Gender Dysphoria

What is Gender Dysphoria?

Gender Dysphoria is when an individual does not identify with the gender that he or she was born. A male at birth identifies as a woman and a woman at birth identifies as a male (APA, 2013).

Gender Dysphoria is formally known as gender identity disorder. It is very important to be aware that just because you may reject the gender you were born with that you do not have a MENTAL DISORDER (APA, 2013).

People with Gender Dysphoria feel as if they are trapped in the wrong body and want to live life as the opposite gender. Some may feel as if they want to remove their genitals (NLM, 2014).

Often, people live with Gender Dysphoria and are too afraid to express it or receive treatment as they are afraid of what others may think (Wylie et al., 2014)

What causes Gender Dysphoria?

The cause of Gender Dysphoria is not 100% known.

Biological Theories:

  • Exposure to unusual hormone levels - hormones later in life influence the development of brain structures that are involved in sexuality
  • Female to Male - "Dysphoria has been associated with hormonal disorders resulting in prenatal exposure to high levels of androgen" (NLM, 2014)
  • Male to Female - "Dysphoria has been associated with prenatal exposure to very low levels of androgen's" (Nolen-Hoeksema, 2014).
  • "A cluster of cells in the hypothalamus called the bed nucleus of the stria terminalis, which plays a role in sexual behavior, has been implicated in Gender Dysphoria" (Nolen-Hoeksema, 2014).

Psychological Theories:
  • Parents play a big role in Gender Dysphoria
  • Often parents encourage a child to play with gender "appropriate" toys and wear "gender appropriate clothing" and punish anything that is not "gender appropriate" (Nolen-Hoeksema, 2014). Boys play with boy toys and girls play with girl toys and wear dresses.
  • Some parents do not push a child to identify either way and let them do as they feel comfortable.
  • One study showed that boys with Gender Dysphoria "found that their parents were less likely than the parents of boys without Gender Dysphoria to discourage cross gender behaviors" (Nolen-Hoeksema, 2014)- these boys did not receive punishment if they played with girl toys or wore dresses.
  • Also, boys that were more feminine sometimes had mothers that wished for girls, and treated their sons as girls.
  • Some of these boys also had no father in the home or are closer with their mothers (NLM, 2014).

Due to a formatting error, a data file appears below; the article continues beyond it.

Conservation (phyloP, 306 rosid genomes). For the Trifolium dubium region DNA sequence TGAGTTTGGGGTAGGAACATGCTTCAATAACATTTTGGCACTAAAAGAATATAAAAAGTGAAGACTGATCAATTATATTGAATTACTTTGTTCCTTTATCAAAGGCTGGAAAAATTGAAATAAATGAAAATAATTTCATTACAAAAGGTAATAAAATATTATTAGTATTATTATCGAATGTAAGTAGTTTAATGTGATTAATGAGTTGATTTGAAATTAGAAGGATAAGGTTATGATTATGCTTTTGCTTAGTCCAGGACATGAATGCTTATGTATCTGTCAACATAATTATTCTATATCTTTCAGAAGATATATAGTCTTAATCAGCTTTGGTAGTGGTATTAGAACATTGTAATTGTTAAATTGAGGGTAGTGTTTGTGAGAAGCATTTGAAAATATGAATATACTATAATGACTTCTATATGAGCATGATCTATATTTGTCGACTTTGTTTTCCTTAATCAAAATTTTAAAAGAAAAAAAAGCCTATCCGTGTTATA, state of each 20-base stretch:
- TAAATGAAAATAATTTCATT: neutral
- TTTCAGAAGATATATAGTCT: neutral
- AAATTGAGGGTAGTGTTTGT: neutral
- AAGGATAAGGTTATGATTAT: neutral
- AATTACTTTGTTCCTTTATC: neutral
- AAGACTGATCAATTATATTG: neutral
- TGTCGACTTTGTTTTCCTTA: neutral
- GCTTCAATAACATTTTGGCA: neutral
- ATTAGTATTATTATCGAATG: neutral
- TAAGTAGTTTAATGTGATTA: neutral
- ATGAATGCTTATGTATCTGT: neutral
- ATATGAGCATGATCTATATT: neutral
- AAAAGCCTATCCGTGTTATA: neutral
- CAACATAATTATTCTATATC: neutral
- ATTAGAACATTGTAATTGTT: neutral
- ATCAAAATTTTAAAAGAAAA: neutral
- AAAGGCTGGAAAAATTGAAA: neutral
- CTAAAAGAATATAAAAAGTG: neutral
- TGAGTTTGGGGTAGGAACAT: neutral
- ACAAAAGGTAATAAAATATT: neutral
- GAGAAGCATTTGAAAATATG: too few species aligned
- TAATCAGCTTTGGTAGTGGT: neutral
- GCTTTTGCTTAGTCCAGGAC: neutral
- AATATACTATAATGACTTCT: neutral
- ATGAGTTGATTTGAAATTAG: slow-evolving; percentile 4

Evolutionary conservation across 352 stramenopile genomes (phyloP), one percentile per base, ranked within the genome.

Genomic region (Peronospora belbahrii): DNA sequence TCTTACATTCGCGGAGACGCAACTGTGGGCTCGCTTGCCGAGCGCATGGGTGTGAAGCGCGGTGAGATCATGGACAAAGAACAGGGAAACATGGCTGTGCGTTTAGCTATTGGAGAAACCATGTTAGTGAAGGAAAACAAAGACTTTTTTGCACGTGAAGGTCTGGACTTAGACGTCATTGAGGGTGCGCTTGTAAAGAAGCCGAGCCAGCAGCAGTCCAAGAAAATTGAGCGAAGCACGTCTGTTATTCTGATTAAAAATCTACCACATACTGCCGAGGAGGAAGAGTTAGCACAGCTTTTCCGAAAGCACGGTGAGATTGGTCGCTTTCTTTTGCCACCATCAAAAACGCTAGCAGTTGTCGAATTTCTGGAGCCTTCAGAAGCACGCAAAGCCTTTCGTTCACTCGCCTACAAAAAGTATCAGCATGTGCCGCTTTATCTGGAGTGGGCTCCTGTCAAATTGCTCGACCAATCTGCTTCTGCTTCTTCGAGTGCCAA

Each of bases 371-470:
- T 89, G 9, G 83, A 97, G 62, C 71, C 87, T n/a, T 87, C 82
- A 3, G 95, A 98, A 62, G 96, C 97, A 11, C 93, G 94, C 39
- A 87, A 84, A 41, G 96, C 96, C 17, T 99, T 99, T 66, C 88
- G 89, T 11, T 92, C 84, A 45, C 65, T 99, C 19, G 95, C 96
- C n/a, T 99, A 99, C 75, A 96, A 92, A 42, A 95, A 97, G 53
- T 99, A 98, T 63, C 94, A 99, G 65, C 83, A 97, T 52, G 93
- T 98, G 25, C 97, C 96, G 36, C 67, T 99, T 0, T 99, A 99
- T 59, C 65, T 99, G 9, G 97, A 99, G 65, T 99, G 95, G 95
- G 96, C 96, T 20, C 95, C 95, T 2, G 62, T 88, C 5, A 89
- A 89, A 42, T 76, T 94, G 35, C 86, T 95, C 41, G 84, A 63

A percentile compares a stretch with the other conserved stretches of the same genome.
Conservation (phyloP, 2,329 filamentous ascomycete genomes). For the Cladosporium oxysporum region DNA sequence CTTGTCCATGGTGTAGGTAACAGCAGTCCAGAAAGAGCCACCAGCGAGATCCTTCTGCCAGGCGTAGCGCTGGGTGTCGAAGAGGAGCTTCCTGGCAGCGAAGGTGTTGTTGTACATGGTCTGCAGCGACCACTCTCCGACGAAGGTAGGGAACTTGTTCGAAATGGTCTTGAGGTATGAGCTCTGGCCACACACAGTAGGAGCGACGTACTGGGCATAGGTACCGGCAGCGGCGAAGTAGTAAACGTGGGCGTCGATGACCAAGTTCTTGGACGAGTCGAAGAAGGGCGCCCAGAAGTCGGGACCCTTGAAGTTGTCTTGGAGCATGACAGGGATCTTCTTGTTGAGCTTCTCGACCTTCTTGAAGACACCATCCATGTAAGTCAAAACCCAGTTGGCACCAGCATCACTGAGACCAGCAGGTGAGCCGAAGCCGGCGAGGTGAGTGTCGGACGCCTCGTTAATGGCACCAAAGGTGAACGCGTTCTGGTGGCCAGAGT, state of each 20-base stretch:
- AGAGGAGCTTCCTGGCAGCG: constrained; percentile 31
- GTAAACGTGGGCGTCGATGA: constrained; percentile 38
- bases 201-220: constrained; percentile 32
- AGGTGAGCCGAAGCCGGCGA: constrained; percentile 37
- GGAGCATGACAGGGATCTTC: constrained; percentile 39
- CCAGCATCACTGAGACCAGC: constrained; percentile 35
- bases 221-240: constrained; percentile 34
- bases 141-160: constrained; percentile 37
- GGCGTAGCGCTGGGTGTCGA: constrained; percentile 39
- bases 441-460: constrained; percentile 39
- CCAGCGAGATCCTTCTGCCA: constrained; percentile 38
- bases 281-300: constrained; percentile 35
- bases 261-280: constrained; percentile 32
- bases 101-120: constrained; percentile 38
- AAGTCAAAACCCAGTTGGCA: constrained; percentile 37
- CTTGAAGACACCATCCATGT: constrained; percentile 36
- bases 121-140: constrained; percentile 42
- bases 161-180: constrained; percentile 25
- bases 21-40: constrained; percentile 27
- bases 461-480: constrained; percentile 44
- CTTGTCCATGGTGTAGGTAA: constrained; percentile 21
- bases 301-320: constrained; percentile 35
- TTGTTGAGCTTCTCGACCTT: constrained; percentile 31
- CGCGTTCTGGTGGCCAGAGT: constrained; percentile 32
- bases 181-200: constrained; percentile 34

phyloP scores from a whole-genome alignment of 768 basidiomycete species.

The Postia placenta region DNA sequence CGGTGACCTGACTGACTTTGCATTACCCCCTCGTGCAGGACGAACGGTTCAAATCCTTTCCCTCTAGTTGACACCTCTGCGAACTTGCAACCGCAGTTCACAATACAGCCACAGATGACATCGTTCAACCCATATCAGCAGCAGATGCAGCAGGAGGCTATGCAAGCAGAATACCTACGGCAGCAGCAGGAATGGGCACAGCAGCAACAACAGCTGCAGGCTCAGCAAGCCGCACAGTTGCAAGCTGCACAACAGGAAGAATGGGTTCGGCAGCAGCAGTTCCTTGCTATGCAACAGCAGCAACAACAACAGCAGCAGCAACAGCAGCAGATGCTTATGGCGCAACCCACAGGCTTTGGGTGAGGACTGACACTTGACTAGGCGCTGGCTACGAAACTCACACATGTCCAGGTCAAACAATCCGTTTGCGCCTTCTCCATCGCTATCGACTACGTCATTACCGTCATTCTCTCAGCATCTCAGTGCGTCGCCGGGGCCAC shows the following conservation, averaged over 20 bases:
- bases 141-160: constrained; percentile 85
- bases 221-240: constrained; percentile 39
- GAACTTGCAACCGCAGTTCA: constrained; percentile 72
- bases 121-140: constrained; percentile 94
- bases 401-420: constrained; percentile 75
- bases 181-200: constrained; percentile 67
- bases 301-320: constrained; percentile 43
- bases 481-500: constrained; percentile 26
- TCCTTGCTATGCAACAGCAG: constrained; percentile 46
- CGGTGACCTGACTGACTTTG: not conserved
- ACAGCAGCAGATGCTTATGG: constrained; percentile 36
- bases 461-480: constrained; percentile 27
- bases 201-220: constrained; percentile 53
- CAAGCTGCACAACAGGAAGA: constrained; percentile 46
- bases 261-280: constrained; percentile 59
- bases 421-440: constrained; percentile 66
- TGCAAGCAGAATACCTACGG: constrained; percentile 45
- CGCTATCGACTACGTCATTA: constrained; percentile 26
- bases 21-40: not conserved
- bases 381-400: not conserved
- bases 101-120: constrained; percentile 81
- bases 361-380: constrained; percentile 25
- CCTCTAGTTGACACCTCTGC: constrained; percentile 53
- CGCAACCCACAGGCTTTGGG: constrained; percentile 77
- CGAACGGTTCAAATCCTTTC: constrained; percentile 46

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Treatment Options

"Persons experiencing Gender Dysphoria need a diagnostic term that protects their access to care and won't be used against them in social, occupational, or legal issues" (APA, 2013)

If you or your child may be experiencing any gender concerns you should contact your healthcare provider.

Self medication is common for fear of shame if someone goes for treatment. Psychologists or Psychiatrists can help aid in appropriate treatments.

"Treatment must be patient-centered and should recognize the individual's preferences, needs and circumstances" (Wylie et al., 2014)

Family therapy is good for children that are experiencing gender issues and will create a support system for the child (NLM, 2014)

Individual psychotherapy can help you identify with a gender. Many living with Gender Dysphoria may also be living with mental illnesses, such as depression or anxiety and professional help may help them. If you are struggling with the decision to transition to the opposite gender, the support from a therapist will benefit you greatly (Wylie et al., 2014)

Adolescents may receive hormone blocking interventions when they are going through puberty (Wylie et al., 2014).

Cross sex hormone therapy "stimulates the development of secondary sex characteristics of the birth sex" (Nolen-Hoeksema, 2014). Male to female is given estrogen and female to male is given testosterone (Nolen-Hoeksema, 2014). Estrogen will stop the normal growth of a beard, soften the skin and cause fatty deposits to breasts and hips (Nolen-Hoeksema, 2014). Testosterone will deepen the female voice, stop the fatty tissues from growing, and enlarge muscles (Nolen-Hoeksema, 2014).

Sex reassignment surgery (controversial) requires a person to live full time as the opposite gender for a year or more before surgery (Nolen-Hoeksema, 2014). Over a period of two years, a series of surgeries and hormone treatments are given (Nolen-Hoeksema, 2014).

-Male to Female- the penis is removed and the testicles, the tissue is used to create a vagina (Nolen-Hoeksema, 2014).

-Female to Male - this process is harder, the internal organs (ovaries, Fallopian tubes, uterus) are removed, breast tissue is also removed (Nolen-Hoeksema, 2014). "The urethra is rerouted through the enlarged clitoris or an artificial penis and scrotum are constructed from tissue taken from other parts of the body. This penis allows urination while standing but cannot achieve a natural erection" (Nolen-Hoeksema, 2014).

Where to find treatment?

If you are living with Gender Dysphoria or your child is experiencing these symptoms it is important you see the RIGHT help.

You can contact your health care provider and they can refer you to a mental health specialist. Psychiatrists, Social Workers, Psychologists, and Counselors are a good place to seek help.


American Psychiatric Association. (2013). Gender Dysphoria. Retrieved from

Hoeksema, S. (2014). Abnormal psychology (Sixth ed.). New York, New York: McGraw-Hill.

U.S. National Library of Medicine. (2014). Gender Dysphoria. Retrieved from

Wylie, K., Barrett, J., Besser, M., Bouman, W. P., Bridgman, M., Clayton, A., & ... Thornton, J. (2014). Good Practice Guidelines for the Assessment and Treatment of Adults with Gender Dysphoria. Sexual & Relationship Therapy, 29(2), 154-214 61p. doi:10.1080/14681994.2014.883353